#1
Feb611, 03:40 PM

P: 20

Given an indefinite integral,
[tex] \int f(x) dx = F(x) + C, [/tex] I am having some problems in understanding what this indefinite integral "is". The RHS is clearly a function, but what is the LHS? Judging by the equals sign, it should also be a function, but seemingly it isn't because there's no place at which to plug in a function argument (aka "x"). There is an "x" appearing on the LHS, but this is obviously a bound variable... Of course I know how to use antiderivatives, but what I am trying to grasp here is the "nature" of an indefinite integral  what kind of object is it? 



#2
Feb611, 03:50 PM

HW Helper
P: 805

Simply put, the definition of an indefinite integral of a function f is the function, call it F, who's derivative is f. So you can think of the antiderivative as being the opposite of the derivative. However, it is not the inverse since the constant can be any real number.




#3
Feb611, 04:34 PM

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P: 11,863

In the reals, the indefinite integral (aka the antiderivative) of a function f(x) is the infinite set of differentiable functions whose first derivative equals f(x).
[tex] \mbox{The indefinite integral of the function f(x)} = \{F(x) + C  F'(x) = f(x), C\in\mathbb{R}\} [/tex]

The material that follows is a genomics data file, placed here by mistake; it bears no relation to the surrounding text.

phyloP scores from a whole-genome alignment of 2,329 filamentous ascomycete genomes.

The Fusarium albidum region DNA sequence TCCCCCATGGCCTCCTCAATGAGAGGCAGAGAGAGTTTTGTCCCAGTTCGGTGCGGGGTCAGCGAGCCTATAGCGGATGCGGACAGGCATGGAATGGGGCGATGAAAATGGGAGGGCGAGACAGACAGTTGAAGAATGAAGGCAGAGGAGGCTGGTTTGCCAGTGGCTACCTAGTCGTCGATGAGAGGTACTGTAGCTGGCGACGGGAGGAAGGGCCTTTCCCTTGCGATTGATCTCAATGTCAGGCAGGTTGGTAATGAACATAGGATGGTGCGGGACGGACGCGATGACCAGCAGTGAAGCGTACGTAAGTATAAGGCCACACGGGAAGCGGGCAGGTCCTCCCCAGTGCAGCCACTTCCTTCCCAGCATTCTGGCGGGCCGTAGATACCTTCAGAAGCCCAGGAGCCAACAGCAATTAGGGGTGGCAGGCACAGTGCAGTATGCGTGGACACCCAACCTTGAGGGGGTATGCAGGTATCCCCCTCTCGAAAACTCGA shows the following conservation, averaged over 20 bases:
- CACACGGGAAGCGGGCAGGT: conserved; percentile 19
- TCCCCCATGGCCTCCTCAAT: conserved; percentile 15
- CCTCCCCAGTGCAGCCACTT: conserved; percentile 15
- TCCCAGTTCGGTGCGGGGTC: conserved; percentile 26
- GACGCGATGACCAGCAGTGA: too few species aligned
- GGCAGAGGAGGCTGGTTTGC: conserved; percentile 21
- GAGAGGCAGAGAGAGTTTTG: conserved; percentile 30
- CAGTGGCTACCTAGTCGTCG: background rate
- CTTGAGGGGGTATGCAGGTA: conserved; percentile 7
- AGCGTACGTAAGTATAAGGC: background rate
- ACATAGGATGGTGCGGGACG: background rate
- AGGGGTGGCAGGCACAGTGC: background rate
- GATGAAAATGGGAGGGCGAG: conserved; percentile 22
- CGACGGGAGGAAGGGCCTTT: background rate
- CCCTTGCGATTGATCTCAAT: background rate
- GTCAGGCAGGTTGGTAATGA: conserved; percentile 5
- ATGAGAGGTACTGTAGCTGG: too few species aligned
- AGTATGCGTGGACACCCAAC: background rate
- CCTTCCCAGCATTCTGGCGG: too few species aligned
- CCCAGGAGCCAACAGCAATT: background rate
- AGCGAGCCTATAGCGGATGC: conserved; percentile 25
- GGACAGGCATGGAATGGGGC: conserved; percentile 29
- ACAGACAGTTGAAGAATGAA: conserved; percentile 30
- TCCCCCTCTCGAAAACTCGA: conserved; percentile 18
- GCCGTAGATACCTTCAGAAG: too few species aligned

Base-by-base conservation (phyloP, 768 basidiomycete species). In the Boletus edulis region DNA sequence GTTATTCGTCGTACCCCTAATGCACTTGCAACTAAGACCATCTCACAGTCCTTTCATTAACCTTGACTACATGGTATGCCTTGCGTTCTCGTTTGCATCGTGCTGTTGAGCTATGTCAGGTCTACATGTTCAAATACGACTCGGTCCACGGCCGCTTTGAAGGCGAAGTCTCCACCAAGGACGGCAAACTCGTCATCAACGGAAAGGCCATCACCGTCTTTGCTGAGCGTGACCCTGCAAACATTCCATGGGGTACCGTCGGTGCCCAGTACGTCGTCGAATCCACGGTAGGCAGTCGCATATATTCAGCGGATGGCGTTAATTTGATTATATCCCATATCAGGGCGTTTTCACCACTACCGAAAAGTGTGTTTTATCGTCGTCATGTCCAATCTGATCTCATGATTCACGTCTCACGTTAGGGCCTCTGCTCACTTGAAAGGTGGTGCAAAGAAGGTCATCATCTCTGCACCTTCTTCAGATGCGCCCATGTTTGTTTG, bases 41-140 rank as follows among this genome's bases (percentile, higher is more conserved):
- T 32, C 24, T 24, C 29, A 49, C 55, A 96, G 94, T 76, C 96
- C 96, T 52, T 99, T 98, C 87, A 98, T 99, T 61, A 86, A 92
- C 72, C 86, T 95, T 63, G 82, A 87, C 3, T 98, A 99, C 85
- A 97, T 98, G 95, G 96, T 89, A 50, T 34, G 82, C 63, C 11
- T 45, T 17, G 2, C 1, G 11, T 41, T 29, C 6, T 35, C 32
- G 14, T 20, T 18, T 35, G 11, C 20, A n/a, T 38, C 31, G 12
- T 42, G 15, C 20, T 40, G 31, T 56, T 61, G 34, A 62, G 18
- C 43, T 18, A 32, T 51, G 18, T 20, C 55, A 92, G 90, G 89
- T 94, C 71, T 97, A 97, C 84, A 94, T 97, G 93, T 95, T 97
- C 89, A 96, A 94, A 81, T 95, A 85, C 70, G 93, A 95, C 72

#4
Feb711, 08:23 AM

Math
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PF Gold
P: 38,879

What _is_ an indefinite integral?
A better notation is
[tex]\int^x f(t)dt[/tex]. 



#5
Feb711, 08:52 AM

Mentor
P: 14,433

I have seen the indefinite integral written as [tex]\int dx\,f(x)[/tex] which makes [itex]\int dx[/itex] look more like an operator. 



#6
Feb911, 02:42 PM

P: 1

I think monea83 is right. There is something fundamentally wrong with the notion and the notation of 'indefinite integral'. If
\[ \int2x\,dx=x^2 \] (with or without constant) you are entitled to plug in, say, $x=1$, which will lead you to all kinds of funny conclusions. P.S. I'm new here and I was hoping my LaTeX code would somehow be automatically translated. 



#7
Feb911, 02:54 PM

P: 4,513

[tex]\int f(x) dx = F(x) + C = g(x,C)[/tex]




#8
Feb1711, 12:28 AM

P: 367

so is the indefinite integral one particular primitive, or the set of all of them? :S




#9
Feb1711, 12:39 AM

P: 737





#10
Feb1711, 12:48 AM

P: 367





#11
Feb1711, 06:05 AM

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P: 11,863

I've been taught that an antiderivative of a functions is an element of the set I wrote in post #3. The set however defines the indefinite integral of the function f.




#12
Feb1711, 10:15 AM

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PF Gold
P: 38,879

Here, use [ tex ] [/tex ] (without the spaces) or [ itex ] [/itex ] for "inline" LaTeX. [tex]\int2x\,dx=x^2[/tex] [itex]\int2x\,dx=x^2[/itex] 



#13
Feb1711, 10:53 AM

Sci Advisor
P: 1,686

[itex]\int f(x) dx[/itex] is the set of functions (with domain equal to the domain of f) whose derivative wrt. x is is f(x). If F(x) is an antiderivative, then F(x) + C is as well for any constant C, and these functions exhaust the set of antiderivatives. You could say it is shorthand for set construction notation. Indefinite integration is not an inverse operation (as an inverse to an operation from functions to functions) to differentiation in the strict sense of the term, since differentiation is not an injective operator.



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